Tag: cry

Writing Romantic Comedy

Writing romance wasn’t my calling. I swear it. But that’s what most of my published books are: romance.

Sweet romance paved the way for me. Now most of my published titles are Christian romance. I certainly wouldn’t consider my dream to write romantic comedy.

Not because I’m not funny. I think I’m funny. But my children roll their eyes at my jokes. And yet I’ve written a romantic comedy…and it’s coming your way soon.

I must be crazy. Who do I think I am to write a genre with such high expectations?

First Pick

I’m a first round draft pick.

What? When?

Sweet Promise Press opens submissions for all their series. Authors submit pages (mine were actually from LOVE’S LATE ARRIVAL, which is in NO WAY funny), and the series lead author and publisher read them. They make their “top picks” list for each series (and an author can only submit to ONE series at a time).

When the picks for MOMMY’S LITTLE MATCHMAKER were announced, I was chosen first.

I danced. I glowed. It was a moment of satisfaction for me.

And then reality set in.

Smiles instead of Tears

In nearly every book I write, there is one tear-jerking scene.

Not because a dog dies. Or a person dies. Usually, it’s a dark soul moment for one of my characters. They come face-to-face with the truth…and it’s heart-wrenching.

At least it is for me when I write it.

Reviewers have said I address “gritty” subjects, and my plots are life-like.

Yes, I want my characters to BE real to the readers. I want total immersion in my story world.

And when I deliver the happy ending, I hope readers walk away feeling empowered, as if they can slay the dragons in their lives.

That doesn’t sound like a ton of laughs.


Although I try to have some catchy dialogue, and scenes of irony are my favorite.

I’ve given Meredith an interesting quirk. She struggles with self-image (something I know about first-hand) and feeling like a failure. As a grandmother, she’s thrown into the “baseball mothers” mob and found to be a misfit.

One early reader said those moments made her sad. Another said they resounded with authenticity. Neither one of them were laughing.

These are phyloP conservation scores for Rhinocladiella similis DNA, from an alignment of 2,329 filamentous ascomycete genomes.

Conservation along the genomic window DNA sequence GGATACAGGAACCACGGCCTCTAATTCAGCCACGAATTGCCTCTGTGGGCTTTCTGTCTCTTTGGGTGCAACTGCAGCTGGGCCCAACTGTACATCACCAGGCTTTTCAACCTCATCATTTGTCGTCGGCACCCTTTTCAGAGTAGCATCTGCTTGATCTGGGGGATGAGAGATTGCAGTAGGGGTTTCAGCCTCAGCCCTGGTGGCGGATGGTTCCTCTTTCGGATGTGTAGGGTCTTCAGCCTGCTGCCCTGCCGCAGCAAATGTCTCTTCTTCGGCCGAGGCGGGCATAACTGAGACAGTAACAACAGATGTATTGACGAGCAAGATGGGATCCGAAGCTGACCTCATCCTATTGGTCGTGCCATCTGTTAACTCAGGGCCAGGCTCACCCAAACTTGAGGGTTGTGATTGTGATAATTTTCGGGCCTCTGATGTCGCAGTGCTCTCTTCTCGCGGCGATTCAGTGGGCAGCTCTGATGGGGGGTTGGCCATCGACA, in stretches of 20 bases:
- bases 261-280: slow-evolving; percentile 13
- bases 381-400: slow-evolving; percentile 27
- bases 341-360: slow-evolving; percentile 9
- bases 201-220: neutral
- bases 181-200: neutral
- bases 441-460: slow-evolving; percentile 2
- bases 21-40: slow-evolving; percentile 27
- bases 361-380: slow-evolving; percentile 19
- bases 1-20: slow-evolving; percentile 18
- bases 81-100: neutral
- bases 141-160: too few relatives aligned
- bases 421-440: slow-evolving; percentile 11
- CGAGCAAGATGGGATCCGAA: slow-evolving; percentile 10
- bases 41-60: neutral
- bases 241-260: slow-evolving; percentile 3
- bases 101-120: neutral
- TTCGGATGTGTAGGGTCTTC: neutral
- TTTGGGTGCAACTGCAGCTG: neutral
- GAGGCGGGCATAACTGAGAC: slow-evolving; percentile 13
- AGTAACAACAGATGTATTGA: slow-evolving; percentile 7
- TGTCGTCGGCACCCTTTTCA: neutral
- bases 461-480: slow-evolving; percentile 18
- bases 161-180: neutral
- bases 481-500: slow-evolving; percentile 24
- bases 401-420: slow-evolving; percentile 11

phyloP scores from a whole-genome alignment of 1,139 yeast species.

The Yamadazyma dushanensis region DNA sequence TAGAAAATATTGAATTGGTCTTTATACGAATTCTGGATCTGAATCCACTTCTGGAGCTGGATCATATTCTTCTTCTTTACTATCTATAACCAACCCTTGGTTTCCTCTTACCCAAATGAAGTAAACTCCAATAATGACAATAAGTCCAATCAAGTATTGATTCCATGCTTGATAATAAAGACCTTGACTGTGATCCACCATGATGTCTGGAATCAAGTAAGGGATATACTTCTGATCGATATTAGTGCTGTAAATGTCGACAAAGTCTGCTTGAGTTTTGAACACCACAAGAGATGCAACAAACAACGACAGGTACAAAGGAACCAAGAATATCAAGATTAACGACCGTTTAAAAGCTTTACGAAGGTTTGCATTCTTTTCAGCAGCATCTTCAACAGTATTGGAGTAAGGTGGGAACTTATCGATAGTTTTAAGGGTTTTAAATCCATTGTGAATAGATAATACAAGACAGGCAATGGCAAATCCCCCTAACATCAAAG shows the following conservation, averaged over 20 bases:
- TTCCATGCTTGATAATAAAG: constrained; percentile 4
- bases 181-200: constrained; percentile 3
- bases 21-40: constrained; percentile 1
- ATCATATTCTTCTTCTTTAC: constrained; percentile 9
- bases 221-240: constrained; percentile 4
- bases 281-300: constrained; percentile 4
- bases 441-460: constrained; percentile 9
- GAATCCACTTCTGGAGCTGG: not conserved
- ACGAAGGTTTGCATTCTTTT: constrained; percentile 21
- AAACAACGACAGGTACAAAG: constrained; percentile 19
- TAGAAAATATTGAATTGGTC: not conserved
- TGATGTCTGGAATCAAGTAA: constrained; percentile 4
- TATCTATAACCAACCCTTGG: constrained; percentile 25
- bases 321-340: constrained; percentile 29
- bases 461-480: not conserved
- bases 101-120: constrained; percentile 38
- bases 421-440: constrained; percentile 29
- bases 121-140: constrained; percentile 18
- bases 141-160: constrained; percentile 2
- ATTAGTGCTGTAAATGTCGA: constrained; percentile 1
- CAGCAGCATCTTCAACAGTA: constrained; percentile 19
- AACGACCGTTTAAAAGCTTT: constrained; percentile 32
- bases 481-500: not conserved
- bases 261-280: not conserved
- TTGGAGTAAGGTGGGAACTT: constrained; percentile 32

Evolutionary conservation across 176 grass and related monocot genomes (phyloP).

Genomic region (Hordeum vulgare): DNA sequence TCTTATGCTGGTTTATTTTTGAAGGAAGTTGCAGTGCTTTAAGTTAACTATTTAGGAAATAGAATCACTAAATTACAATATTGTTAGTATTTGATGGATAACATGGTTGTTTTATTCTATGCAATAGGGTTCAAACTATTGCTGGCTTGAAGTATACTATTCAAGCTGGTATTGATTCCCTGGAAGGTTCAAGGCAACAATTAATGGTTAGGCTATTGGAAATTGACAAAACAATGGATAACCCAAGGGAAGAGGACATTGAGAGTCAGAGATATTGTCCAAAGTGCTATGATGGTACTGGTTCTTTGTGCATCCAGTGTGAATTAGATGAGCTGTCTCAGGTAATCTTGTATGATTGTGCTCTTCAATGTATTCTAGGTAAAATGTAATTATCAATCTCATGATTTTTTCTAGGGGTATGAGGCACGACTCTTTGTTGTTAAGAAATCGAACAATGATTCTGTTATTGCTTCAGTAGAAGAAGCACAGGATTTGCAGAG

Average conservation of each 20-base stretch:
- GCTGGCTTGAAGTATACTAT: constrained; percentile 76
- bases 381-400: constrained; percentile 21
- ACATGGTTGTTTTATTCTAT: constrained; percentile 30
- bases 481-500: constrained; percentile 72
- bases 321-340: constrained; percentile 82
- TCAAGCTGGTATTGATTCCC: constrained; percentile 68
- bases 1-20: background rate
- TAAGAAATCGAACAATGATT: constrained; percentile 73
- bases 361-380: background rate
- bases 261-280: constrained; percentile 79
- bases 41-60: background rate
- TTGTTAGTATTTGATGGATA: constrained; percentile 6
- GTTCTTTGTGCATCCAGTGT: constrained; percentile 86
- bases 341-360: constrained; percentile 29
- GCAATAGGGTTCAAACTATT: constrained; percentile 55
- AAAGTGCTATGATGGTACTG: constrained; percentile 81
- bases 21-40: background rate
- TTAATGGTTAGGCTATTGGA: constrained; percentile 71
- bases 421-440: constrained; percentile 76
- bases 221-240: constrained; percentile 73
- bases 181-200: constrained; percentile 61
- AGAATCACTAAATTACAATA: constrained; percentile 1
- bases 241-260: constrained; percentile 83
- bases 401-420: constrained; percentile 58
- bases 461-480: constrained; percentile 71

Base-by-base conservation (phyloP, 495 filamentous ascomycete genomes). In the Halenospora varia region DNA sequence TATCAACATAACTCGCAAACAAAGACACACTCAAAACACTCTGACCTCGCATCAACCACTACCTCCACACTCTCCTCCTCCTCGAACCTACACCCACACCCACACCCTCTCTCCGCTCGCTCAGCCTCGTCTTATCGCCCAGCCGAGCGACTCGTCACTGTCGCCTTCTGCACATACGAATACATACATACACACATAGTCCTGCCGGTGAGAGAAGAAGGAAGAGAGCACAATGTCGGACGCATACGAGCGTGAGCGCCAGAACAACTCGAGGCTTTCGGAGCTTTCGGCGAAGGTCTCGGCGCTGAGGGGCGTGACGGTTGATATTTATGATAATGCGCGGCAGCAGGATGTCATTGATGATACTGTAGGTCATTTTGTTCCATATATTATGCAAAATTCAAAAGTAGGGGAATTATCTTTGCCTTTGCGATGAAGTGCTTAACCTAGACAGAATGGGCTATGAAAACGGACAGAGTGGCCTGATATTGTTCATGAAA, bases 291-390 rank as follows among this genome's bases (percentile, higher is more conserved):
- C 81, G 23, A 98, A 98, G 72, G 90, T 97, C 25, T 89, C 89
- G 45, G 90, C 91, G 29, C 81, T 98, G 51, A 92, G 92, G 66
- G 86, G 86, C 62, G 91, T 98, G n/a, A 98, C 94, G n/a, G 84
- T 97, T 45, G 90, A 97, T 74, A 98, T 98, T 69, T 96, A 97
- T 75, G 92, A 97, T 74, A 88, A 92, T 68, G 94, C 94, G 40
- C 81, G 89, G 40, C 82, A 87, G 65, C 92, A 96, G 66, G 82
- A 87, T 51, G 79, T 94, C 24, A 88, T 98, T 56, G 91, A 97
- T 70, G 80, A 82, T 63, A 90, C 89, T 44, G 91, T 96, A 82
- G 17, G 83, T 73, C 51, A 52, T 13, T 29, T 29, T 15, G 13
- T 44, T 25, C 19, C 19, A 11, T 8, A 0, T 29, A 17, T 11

So…I might be a little worried that I didn’t pull off the comedic voice.

Another “Mature” Romance

My shero in MOMMY LOVES THE BANKER is 45. Which makes her younger than me, and I’m NOT a senior citizen (but I guess I am mature…some days anyway). Don’t you have to be at least 55 before you’re considered a “senior”?

And still, I have reviewers saying they appreciated having “more mature” couples in the First Street Church romance series. Well, guess what? The series lead for MOMMY’S LITTLE MATCHMAKERS was excited about the “silver fox” in my story.

That would be Donavan. He’s all of 50, but like my own husband, his hair turned gray early, so he does have silver hair. And, somehow, he has a granddaughter the same age as my 45-year-old Mimi.

Both of them have been married before. Neither wants to do it again, but for completely opposite reasons. That’s enough to add conflict when they find themselves attracted to each other.

And, yes, Aunt B, we still feel attraction at 50. We might be sweating for no apparent reason, but we can still get butterflies when our handsome man gives us a smoldering glance.

Have you pre-ordered the entire set? You can grab all six of these stories for less than $12. Best of all, you’ll get all of them the day the first one releases.

Do you read romantic comedies? Who’s your favorite author in that genre? Or maybe you can list your favorite romcom movie instead.

Ready for Romance?

To Get Me To YouTo Get Me To You by Kait Nolan

My rating: 5 of 5 stars

This romance gets a solid 4.8 out of 5 stars from me.

Nolan writes in a way that draws me into the story. Even though these character experiences were far out of my realm of experience, I felt them. I believed them.

Now that I know the characters of Wishful, MS, and I’m ready to return to the town again and again.

It was interesting to start the story with the male lead, Cam. I think the author did this to introduce us to Wishful because the town is as important to the story as any of the characters. Cam isn’t the typical alpha male. He’s the kind of guy girls should wish to meet and fall in love with: caring, protective, passionate, responsible. Yeah, handsome helps too.

Norah, a high-powered marketing executive in the Windy City, lives a life far away from my normal world. However, I completely relate to her family background, since my parents also divorced. She is the alpha character in this book, but finally realizes that needing someone else can be a good thing.

I don’t read erotic romances, generally because I don’t need to have sex scenes spelled out for me. I’ve got a great imagination, so focusing on the inner thoughts more than the outer happenings is my preference for these interludes in a book. They were short and rare, so I could skim and still enjoy the tension they brought to the story.

This is an excellent contemporary romance. The town and minor characters came to life for me, making the story that much more enjoyable.

If you want to laugh, cry and feel like happily ever after is a real thing, this book is for you.

View all my reviews

Yes, this was a cheap way to fill my post for the day. Come back next week for sage (or cheeky) words about family or writing.